Roo has no problem with people. He just detests other dogs, particularly Jack, a fellow Jack Russell, aged seven, who shares the same home.
“Roo was fine until he was 10 months old when one day he started a vicious fight with a biscuit wrapper,” his owner, Lisa Morley, says. “I had a frenzied Roo suspended in the air with one hand while trying to fend off a furious Jack.”
The three-year-old Roo took out his aggression on other dogs too. “I have to keep Roo and Jack separate inside the house and I pay £10 an hour to walk Roo on a lead at set times in a controlled area with no other dogs around,” Morley, who lives in High Wycombe, says.
The PDSA animal wellbeing report last year found that 63 per cent of vets had seen an increase in dog-on-dog attacks in the past two years. It is against the law for a dog to be out of control in a public place or even in your own home, which includes attacking another animal. An owner can be fined, jailed for up to six months, or both. If your dog attacks a person or assistance dog the penalty is more severe. The animal can be destroyed.
Aggression in dogs is often related to fear, but can also be due to pain from a medical condition. Having established that Roo’s problem was not medical, Morley’s vet referred him to a behaviour counsellor, Kris Glover, founder of Reading-based Pets in Practise.
After a consultation, Glover attributed Roo’s aggression to a fear that Jack and other dogs would take his food. “Roo is a rescue dog so may have been the runt of the litter and unable to get food, or an only puppy not used to competition for food,” says Glover.
She introduced Roo to her stooge dogs, which are stuffed animals with real dog scent. The idea is to film a dog’s reaction so its owner can recognise warning signs. “The stooges are so realistic that one dog tore the nose off a stooge terrier. Another tried to mate with a stooge labrador,” says Glover. Roo takes one sniff at a stooge, realises it is a dummy and turns his back on him.
Glover accompanies Morley and Roo on a short lead to a public park to observe his reaction to other dogs. When he spots one, Roo goes stiff with his ears back and strains on his lead. Glover’s plan is to recondition Roo so he does not feel threatened. Each time he spots a dog Morley is instructed to throw a tidbit. “Roo wants to be friends with other dogs but is too scared. We want him to associate other dogs with something good and to realise they can’t get his food,” says Glover.
A golden retriever and then a spaniel, both off their leads, bound up to Roo, who spirngs into attack mode. Glover deduces that Roo has a comfort zone of just 5ft. The next step in Roo’s treatment will be for him to walk with a group of other dogs on leads who stay outside that zone. He will be thrown tidbits to reinforce the message that other dogs can be fun.
Fear-driven aggression can be averted if a puppy becomes familiar with other dogs at an early age. The PDSA report found that 89 per cent of vets think training should be compulsory, but that 60 per cent of UK dogs never get any training as puppies.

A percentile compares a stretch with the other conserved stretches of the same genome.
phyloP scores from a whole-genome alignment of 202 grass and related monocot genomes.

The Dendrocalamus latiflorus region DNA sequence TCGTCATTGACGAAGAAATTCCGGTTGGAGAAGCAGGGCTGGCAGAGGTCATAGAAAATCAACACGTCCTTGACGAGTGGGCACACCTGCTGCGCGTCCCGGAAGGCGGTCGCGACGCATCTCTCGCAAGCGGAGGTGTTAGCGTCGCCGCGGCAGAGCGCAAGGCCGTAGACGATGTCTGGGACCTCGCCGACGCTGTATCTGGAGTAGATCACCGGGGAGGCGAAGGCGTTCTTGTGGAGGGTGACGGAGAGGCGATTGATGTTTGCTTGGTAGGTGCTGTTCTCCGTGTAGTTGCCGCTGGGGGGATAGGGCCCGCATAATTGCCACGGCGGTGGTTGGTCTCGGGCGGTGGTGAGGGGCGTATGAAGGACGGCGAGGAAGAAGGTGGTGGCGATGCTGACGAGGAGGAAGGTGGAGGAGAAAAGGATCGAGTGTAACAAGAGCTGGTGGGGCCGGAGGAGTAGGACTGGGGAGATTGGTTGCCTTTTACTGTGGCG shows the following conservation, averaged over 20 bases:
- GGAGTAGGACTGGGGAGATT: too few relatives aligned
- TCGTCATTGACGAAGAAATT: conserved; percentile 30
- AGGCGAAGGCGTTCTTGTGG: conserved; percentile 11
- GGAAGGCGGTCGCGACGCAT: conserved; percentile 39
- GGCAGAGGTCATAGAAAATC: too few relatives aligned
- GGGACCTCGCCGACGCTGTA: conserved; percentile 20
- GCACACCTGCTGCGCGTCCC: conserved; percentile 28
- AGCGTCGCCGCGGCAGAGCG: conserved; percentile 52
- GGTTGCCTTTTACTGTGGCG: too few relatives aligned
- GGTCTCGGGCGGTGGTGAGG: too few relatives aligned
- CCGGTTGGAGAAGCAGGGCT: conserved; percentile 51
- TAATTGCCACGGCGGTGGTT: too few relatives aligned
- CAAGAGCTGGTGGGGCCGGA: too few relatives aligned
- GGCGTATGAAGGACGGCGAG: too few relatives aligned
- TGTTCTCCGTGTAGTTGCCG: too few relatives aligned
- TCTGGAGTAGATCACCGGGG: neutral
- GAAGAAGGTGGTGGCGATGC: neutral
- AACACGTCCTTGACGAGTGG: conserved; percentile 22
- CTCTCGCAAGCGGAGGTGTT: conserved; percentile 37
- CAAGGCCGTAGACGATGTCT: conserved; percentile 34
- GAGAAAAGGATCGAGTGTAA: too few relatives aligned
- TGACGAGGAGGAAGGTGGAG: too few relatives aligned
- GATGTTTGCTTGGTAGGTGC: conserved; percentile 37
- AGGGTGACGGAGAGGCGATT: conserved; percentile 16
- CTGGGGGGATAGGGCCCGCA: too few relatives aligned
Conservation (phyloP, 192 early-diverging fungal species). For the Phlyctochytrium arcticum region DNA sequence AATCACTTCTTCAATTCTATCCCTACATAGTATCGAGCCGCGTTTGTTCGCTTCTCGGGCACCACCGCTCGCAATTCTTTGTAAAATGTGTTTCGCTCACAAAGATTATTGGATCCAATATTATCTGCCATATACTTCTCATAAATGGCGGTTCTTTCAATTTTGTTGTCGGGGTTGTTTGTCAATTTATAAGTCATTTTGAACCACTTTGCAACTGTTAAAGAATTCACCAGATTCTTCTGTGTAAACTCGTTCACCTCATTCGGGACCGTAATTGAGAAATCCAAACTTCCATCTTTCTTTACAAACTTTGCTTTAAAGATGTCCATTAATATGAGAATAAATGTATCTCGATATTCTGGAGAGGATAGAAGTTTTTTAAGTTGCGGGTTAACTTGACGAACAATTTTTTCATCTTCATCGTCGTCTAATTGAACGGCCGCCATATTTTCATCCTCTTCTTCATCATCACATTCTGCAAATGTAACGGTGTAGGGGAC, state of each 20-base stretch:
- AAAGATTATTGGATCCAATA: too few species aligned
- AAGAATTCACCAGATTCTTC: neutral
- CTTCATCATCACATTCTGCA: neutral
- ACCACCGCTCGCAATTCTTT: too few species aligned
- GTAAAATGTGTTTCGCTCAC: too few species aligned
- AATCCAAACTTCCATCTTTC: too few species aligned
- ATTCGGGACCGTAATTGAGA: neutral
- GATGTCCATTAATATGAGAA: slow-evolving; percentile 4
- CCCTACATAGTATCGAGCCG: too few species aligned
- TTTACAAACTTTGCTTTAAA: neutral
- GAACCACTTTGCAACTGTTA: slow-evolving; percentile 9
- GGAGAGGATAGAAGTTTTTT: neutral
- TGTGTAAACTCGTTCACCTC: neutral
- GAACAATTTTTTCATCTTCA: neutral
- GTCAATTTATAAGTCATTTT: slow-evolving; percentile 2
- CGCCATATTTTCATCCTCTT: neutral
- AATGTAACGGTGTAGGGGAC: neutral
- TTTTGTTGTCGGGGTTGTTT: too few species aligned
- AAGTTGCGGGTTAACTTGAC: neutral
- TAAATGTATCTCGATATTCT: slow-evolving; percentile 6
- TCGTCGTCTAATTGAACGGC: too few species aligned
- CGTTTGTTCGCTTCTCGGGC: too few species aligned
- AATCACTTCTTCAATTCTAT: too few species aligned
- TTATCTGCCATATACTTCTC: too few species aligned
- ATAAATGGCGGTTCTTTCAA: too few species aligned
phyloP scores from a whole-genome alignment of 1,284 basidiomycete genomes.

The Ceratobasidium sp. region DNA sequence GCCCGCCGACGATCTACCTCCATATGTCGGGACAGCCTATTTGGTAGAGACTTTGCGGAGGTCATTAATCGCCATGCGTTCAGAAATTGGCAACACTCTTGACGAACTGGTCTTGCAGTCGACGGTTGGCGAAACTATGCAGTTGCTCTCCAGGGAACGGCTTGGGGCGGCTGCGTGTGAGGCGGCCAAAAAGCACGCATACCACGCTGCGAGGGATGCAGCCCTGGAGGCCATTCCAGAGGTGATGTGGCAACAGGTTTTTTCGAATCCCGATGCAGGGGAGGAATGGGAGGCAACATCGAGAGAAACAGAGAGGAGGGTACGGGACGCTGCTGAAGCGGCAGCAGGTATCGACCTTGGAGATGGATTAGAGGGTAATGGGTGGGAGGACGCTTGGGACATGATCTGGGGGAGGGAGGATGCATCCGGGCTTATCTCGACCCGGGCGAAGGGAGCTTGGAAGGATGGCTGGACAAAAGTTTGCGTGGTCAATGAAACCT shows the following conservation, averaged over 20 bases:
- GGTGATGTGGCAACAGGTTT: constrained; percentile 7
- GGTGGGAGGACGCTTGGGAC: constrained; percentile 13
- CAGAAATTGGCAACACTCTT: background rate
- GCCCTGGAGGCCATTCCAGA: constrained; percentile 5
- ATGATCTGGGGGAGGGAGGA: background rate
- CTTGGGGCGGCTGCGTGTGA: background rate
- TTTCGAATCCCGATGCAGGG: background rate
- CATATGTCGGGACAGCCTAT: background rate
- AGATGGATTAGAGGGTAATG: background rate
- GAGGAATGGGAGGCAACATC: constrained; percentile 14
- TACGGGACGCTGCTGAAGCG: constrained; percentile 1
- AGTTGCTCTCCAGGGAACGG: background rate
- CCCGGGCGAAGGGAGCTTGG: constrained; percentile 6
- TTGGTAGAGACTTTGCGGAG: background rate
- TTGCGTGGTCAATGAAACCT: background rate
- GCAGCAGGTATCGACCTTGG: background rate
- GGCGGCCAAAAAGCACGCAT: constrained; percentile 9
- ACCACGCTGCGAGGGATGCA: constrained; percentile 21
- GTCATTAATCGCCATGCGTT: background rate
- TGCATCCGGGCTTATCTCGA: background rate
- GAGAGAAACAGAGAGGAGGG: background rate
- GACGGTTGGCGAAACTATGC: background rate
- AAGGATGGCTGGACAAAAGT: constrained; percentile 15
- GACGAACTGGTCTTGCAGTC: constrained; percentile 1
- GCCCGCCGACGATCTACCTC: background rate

Caroline Clark, an animal behaviour counsellor who runs Yorkshire-based Pet Education & Training, said: “An important time for puppies is around 4-12 weeks of age when they are at their most sensitive for learning. If they have not been exposed to a range of different situations they may be more fearful later on.”
Counsellors are also seeing an increasing number of aggressive cats. In many cases this happens because many cats do not spend enough time outside — known as misdirected predatory aggression — which has been made worse by the trend for indoor cats. According to the PDSA, 24 per cent of UK cats live solely indoors.
Penaran Higgs, a pet behaviourist who owns Pet Shrink in London, said: “The happiest cat is one who comes and goes when it likes, has a big pile of dried food and not too many other cats in the area. Outdoor cats spend six-seven hours a day hunting.”
Shamik and Anushka Somia consulted Higgs after their indoor cat, Billie, aged two, started attacking them. “We’d come home and stroke him and he’d be happy, then we’d pick him up and he’d bite us or clamp down with all four limbs. He’d feel the urge to attack any exposed flesh with his teeth,” Shamik, who lives in London, says.
Higgs diagnosed predatory aggression, but also play aggression where a cat is petted for too long. She advised the Somias to let Billie decide when he wants to be stroked, to keep petting sessions short and not to pick him up. They also reduced stress levels by making Billie hunt for his food and creating more areas for him to explore. Games, TV programmes for cats and bird tables outside the window are good ways to stimulate an indoor cat.
Clark says owners must investigate the character and needs of a species before buying it as a pet because an owner’s own behaviour is sometimes to blame for aggression.
“Parrots bond with owners. I’ve had owners who feed a parrot mouth to mouth so it sees the owner as its mate. Then their spouse walks in and the parrot attacks because it sees them as a rival,” Clark says.
Consultations with a behavourist can cost £175-£250. Insurers may reimburse fees if the specialist belongs to a recognised body such as the Association of Pet Behaviour Counsellors.
Whether aggression can be cured or just managed depends on the pet, the owner, the cause, and how long the behaviour has existed. “A lot of clients see us as Crocodile Dundee. They expect us to wave a magic wand and totally change the animal,” Clark says.
Morley is more realistic. “I’ll never be able to let Roo off the lead but I think in time I’ll be able to walk him in parks on a long lead. That would be wonderful.”